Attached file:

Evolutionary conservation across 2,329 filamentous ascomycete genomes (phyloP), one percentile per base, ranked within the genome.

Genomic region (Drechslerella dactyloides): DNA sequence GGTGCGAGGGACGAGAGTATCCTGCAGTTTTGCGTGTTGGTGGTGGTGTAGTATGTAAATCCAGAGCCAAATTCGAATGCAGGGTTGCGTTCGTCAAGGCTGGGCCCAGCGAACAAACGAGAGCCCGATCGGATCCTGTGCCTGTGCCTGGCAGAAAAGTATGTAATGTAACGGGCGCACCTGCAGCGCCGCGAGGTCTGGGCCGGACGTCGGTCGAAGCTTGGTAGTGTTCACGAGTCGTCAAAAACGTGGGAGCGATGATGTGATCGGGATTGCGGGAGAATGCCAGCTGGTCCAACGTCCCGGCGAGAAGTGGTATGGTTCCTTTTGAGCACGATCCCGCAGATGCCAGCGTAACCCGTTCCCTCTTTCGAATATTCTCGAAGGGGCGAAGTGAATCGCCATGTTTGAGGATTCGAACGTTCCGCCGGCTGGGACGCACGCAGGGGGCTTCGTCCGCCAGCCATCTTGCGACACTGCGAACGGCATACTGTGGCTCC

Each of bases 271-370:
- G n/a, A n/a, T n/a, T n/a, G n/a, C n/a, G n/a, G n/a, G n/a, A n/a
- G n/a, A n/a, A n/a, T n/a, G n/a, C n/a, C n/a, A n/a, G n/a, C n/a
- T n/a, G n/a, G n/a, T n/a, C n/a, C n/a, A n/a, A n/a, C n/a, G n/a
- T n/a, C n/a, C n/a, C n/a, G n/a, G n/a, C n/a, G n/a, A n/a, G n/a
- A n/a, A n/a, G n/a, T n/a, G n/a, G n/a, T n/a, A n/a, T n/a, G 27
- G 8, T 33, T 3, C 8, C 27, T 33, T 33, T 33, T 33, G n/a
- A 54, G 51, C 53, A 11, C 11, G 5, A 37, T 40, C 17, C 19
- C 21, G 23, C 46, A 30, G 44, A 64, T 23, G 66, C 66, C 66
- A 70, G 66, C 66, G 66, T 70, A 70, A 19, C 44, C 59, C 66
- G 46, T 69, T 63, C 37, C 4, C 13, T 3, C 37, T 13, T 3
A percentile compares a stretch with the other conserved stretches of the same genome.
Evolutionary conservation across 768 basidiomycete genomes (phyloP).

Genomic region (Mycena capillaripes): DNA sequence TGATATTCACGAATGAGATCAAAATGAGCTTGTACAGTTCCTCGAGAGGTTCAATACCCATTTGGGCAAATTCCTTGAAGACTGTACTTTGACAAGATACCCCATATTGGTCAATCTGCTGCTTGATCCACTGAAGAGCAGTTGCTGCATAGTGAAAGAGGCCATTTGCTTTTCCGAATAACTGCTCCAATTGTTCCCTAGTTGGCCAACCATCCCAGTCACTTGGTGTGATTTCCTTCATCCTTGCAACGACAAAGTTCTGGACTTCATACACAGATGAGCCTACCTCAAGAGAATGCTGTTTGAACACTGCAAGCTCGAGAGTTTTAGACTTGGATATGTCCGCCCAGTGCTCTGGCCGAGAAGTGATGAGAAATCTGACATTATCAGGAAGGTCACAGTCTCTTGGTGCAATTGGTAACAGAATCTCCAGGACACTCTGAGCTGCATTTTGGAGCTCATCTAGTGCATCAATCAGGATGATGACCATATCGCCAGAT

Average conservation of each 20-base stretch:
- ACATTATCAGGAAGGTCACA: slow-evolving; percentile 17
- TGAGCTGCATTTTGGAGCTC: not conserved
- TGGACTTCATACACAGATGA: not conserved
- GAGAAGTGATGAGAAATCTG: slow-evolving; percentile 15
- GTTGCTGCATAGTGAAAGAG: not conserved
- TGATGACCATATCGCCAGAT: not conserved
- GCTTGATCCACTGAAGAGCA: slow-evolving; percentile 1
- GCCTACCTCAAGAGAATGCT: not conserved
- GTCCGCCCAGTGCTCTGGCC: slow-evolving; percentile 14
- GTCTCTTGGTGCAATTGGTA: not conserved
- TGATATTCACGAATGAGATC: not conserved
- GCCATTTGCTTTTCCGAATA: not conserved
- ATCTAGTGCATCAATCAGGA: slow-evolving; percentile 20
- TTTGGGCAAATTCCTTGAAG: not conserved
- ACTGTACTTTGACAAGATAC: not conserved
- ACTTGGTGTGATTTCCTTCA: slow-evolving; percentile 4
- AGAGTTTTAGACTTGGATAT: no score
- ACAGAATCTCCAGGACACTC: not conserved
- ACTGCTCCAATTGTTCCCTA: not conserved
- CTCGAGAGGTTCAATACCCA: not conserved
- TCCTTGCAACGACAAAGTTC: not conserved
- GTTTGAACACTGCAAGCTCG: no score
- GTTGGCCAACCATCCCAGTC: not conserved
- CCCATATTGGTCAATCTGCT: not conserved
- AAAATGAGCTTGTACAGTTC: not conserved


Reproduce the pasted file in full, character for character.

Evolutionary conservation across 2,329 filamentous ascomycete genomes (phyloP), one percentile per base, ranked within the genome.

Genomic region (Drechslerella dactyloides): DNA sequence GGTGCGAGGGACGAGAGTATCCTGCAGTTTTGCGTGTTGGTGGTGGTGTAGTATGTAAATCCAGAGCCAAATTCGAATGCAGGGTTGCGTTCGTCAAGGCTGGGCCCAGCGAACAAACGAGAGCCCGATCGGATCCTGTGCCTGTGCCTGGCAGAAAAGTATGTAATGTAACGGGCGCACCTGCAGCGCCGCGAGGTCTGGGCCGGACGTCGGTCGAAGCTTGGTAGTGTTCACGAGTCGTCAAAAACGTGGGAGCGATGATGTGATCGGGATTGCGGGAGAATGCCAGCTGGTCCAACGTCCCGGCGAGAAGTGGTATGGTTCCTTTTGAGCACGATCCCGCAGATGCCAGCGTAACCCGTTCCCTCTTTCGAATATTCTCGAAGGGGCGAAGTGAATCGCCATGTTTGAGGATTCGAACGTTCCGCCGGCTGGGACGCACGCAGGGGGCTTCGTCCGCCAGCCATCTTGCGACACTGCGAACGGCATACTGTGGCTCC

Each of bases 271-370:
- G n/a, A n/a, T n/a, T n/a, G n/a, C n/a, G n/a, G n/a, G n/a, A n/a
- G n/a, A n/a, A n/a, T n/a, G n/a, C n/a, C n/a, A n/a, G n/a, C n/a
- T n/a, G n/a, G n/a, T n/a, C n/a, C n/a, A n/a, A n/a, C n/a, G n/a
- T n/a, C n/a, C n/a, C n/a, G n/a, G n/a, C n/a, G n/a, A n/a, G n/a
- A n/a, A n/a, G n/a, T n/a, G n/a, G n/a, T n/a, A n/a, T n/a, G 27
- G 8, T 33, T 3, C 8, C 27, T 33, T 33, T 33, T 33, G n/a
- A 54, G 51, C 53, A 11, C 11, G 5, A 37, T 40, C 17, C 19
- C 21, G 23, C 46, A 30, G 44, A 64, T 23, G 66, C 66, C 66
- A 70, G 66, C 66, G 66, T 70, A 70, A 19, C 44, C 59, C 66
- G 46, T 69, T 63, C 37, C 4, C 13, T 3, C 37, T 13, T 3
A percentile compares a stretch with the other conserved stretches of the same genome.
Evolutionary conservation across 768 basidiomycete genomes (phyloP).

Genomic region (Mycena capillaripes): DNA sequence TGATATTCACGAATGAGATCAAAATGAGCTTGTACAGTTCCTCGAGAGGTTCAATACCCATTTGGGCAAATTCCTTGAAGACTGTACTTTGACAAGATACCCCATATTGGTCAATCTGCTGCTTGATCCACTGAAGAGCAGTTGCTGCATAGTGAAAGAGGCCATTTGCTTTTCCGAATAACTGCTCCAATTGTTCCCTAGTTGGCCAACCATCCCAGTCACTTGGTGTGATTTCCTTCATCCTTGCAACGACAAAGTTCTGGACTTCATACACAGATGAGCCTACCTCAAGAGAATGCTGTTTGAACACTGCAAGCTCGAGAGTTTTAGACTTGGATATGTCCGCCCAGTGCTCTGGCCGAGAAGTGATGAGAAATCTGACATTATCAGGAAGGTCACAGTCTCTTGGTGCAATTGGTAACAGAATCTCCAGGACACTCTGAGCTGCATTTTGGAGCTCATCTAGTGCATCAATCAGGATGATGACCATATCGCCAGAT

Average conservation of each 20-base stretch:
- ACATTATCAGGAAGGTCACA: slow-evolving; percentile 17
- TGAGCTGCATTTTGGAGCTC: not conserved
- TGGACTTCATACACAGATGA: not conserved
- GAGAAGTGATGAGAAATCTG: slow-evolving; percentile 15
- GTTGCTGCATAGTGAAAGAG: not conserved
- TGATGACCATATCGCCAGAT: not conserved
- GCTTGATCCACTGAAGAGCA: slow-evolving; percentile 1
- GCCTACCTCAAGAGAATGCT: not conserved
- GTCCGCCCAGTGCTCTGGCC: slow-evolving; percentile 14
- GTCTCTTGGTGCAATTGGTA: not conserved
- TGATATTCACGAATGAGATC: not conserved
- GCCATTTGCTTTTCCGAATA: not conserved
- ATCTAGTGCATCAATCAGGA: slow-evolving; percentile 20
- TTTGGGCAAATTCCTTGAAG: not conserved
- ACTGTACTTTGACAAGATAC: not conserved
- ACTTGGTGTGATTTCCTTCA: slow-evolving; percentile 4
- AGAGTTTTAGACTTGGATAT: no score
- ACAGAATCTCCAGGACACTC: not conserved
- ACTGCTCCAATTGTTCCCTA: not conserved
- CTCGAGAGGTTCAATACCCA: not conserved
- TCCTTGCAACGACAAAGTTC: not conserved
- GTTTGAACACTGCAAGCTCG: no score
- GTTGGCCAACCATCCCAGTC: not conserved
- CCCATATTGGTCAATCTGCT: not conserved
- AAAATGAGCTTGTACAGTTC: not conserved